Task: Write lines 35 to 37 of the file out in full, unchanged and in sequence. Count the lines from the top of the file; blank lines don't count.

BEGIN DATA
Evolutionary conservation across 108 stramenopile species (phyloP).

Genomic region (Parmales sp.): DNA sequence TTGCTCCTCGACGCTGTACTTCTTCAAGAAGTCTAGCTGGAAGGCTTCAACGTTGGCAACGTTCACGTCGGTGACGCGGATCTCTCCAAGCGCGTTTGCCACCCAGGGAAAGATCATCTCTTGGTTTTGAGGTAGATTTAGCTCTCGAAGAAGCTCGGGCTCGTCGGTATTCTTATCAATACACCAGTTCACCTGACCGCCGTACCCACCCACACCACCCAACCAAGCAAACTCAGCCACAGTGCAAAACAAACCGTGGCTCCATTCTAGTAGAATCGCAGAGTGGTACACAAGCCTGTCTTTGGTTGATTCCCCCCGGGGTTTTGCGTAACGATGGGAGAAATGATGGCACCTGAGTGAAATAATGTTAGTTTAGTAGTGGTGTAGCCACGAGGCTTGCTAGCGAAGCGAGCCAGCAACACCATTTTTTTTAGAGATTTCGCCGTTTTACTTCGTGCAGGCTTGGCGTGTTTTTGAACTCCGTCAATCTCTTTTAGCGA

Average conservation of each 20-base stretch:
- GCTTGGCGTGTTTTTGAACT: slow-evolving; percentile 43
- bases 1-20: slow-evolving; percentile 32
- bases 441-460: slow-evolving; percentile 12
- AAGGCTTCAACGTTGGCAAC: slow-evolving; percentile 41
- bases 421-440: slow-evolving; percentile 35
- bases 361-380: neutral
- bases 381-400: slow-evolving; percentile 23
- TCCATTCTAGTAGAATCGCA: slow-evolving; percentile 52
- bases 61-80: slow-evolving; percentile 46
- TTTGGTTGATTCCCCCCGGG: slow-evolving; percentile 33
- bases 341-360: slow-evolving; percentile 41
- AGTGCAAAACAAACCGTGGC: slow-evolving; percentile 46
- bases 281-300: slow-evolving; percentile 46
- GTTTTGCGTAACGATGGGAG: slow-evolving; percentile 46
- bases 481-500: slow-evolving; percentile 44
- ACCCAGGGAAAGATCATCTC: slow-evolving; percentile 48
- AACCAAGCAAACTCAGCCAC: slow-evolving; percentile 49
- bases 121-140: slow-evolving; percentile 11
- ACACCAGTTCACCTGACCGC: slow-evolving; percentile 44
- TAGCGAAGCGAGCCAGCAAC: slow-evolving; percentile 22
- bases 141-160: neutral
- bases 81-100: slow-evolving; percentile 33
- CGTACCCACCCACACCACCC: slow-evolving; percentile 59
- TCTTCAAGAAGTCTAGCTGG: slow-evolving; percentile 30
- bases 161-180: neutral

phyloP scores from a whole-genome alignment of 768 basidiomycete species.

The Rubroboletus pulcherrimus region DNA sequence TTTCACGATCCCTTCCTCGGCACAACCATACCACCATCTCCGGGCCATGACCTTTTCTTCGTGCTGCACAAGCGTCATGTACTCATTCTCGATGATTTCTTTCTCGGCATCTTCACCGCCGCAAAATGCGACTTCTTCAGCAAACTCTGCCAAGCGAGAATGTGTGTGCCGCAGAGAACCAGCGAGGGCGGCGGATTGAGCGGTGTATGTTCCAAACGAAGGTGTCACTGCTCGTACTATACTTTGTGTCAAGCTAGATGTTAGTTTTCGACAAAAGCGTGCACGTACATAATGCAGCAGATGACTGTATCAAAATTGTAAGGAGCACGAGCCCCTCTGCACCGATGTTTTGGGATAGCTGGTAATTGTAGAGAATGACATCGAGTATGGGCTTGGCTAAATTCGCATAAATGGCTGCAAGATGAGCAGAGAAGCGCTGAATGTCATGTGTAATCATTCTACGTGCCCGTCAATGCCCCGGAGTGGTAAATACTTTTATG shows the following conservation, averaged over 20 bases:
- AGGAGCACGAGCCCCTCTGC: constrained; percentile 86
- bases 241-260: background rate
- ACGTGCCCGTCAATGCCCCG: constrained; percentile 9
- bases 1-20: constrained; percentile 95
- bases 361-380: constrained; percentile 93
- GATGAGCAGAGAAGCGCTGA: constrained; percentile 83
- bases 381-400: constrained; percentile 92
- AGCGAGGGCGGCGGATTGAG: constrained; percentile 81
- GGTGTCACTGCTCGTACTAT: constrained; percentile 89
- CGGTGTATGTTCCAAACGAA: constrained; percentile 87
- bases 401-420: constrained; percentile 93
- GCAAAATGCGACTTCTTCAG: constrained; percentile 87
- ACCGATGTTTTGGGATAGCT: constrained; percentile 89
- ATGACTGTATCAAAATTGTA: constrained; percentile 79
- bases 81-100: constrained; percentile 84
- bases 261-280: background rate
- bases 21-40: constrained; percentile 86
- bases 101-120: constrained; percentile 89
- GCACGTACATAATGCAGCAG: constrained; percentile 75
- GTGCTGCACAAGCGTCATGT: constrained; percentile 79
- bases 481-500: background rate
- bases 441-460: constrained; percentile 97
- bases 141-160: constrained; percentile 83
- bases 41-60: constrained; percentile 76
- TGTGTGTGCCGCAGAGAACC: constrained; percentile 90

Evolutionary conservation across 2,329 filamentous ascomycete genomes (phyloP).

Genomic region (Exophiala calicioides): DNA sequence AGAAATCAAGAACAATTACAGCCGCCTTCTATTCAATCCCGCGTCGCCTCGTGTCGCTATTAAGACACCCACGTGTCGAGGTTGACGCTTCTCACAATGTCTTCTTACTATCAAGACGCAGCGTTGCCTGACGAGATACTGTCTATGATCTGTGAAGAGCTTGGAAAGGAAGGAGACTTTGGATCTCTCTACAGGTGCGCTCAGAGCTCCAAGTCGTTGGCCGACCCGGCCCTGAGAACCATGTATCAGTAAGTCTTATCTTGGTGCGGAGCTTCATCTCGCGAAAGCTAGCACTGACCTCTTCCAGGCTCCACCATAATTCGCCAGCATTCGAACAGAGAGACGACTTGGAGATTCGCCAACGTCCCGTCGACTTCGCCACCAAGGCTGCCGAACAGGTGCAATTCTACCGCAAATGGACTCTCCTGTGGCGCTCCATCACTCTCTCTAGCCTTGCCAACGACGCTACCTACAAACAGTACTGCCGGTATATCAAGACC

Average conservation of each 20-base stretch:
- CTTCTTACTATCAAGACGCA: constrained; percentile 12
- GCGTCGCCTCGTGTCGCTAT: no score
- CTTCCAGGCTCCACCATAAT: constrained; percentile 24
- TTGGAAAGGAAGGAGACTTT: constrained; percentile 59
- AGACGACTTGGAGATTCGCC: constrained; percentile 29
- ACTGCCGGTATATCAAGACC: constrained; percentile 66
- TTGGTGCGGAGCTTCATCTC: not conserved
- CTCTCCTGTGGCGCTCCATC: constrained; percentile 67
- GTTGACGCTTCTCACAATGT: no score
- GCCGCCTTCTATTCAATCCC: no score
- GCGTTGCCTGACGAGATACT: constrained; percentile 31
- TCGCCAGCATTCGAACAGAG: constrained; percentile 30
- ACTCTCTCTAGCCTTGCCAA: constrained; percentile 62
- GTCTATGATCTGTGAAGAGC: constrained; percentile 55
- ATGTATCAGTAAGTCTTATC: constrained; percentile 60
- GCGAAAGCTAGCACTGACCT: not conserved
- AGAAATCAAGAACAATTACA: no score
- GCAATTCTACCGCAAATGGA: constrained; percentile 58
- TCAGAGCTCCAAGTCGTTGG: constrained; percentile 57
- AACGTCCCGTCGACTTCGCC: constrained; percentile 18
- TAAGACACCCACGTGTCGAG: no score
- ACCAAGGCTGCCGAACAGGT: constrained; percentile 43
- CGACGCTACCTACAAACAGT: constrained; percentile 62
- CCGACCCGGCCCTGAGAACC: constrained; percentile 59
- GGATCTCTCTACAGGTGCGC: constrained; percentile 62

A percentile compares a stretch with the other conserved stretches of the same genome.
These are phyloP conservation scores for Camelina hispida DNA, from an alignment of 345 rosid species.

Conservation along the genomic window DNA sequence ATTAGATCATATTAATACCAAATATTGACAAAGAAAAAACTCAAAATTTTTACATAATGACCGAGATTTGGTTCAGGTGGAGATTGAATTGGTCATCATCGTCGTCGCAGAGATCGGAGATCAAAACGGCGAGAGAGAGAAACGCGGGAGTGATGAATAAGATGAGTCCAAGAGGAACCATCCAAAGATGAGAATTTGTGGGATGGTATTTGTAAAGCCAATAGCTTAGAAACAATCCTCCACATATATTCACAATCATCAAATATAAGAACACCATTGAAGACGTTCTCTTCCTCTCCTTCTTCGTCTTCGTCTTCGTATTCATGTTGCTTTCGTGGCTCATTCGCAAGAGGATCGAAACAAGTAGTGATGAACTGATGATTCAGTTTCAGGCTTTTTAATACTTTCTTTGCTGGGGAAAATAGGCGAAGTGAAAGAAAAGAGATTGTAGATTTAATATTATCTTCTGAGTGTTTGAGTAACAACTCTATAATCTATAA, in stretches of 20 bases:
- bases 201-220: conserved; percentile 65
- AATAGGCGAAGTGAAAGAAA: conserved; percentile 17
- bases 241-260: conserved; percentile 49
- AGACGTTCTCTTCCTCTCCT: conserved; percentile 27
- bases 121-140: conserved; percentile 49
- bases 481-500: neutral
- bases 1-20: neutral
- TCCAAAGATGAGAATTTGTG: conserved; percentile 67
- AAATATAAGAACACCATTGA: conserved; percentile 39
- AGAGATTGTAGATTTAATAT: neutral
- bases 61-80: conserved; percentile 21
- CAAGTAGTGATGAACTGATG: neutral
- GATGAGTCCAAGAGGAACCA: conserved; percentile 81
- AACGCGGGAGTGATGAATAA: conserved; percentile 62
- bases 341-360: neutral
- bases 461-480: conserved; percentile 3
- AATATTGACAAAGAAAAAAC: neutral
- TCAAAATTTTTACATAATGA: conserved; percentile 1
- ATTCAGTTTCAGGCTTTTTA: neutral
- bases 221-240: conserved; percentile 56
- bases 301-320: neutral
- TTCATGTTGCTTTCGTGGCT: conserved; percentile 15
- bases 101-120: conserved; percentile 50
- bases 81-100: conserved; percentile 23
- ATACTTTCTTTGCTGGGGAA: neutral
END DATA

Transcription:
- bases 361-380: constrained; percentile 93
- GATGAGCAGAGAAGCGCTGA: constrained; percentile 83
- bases 381-400: constrained; percentile 92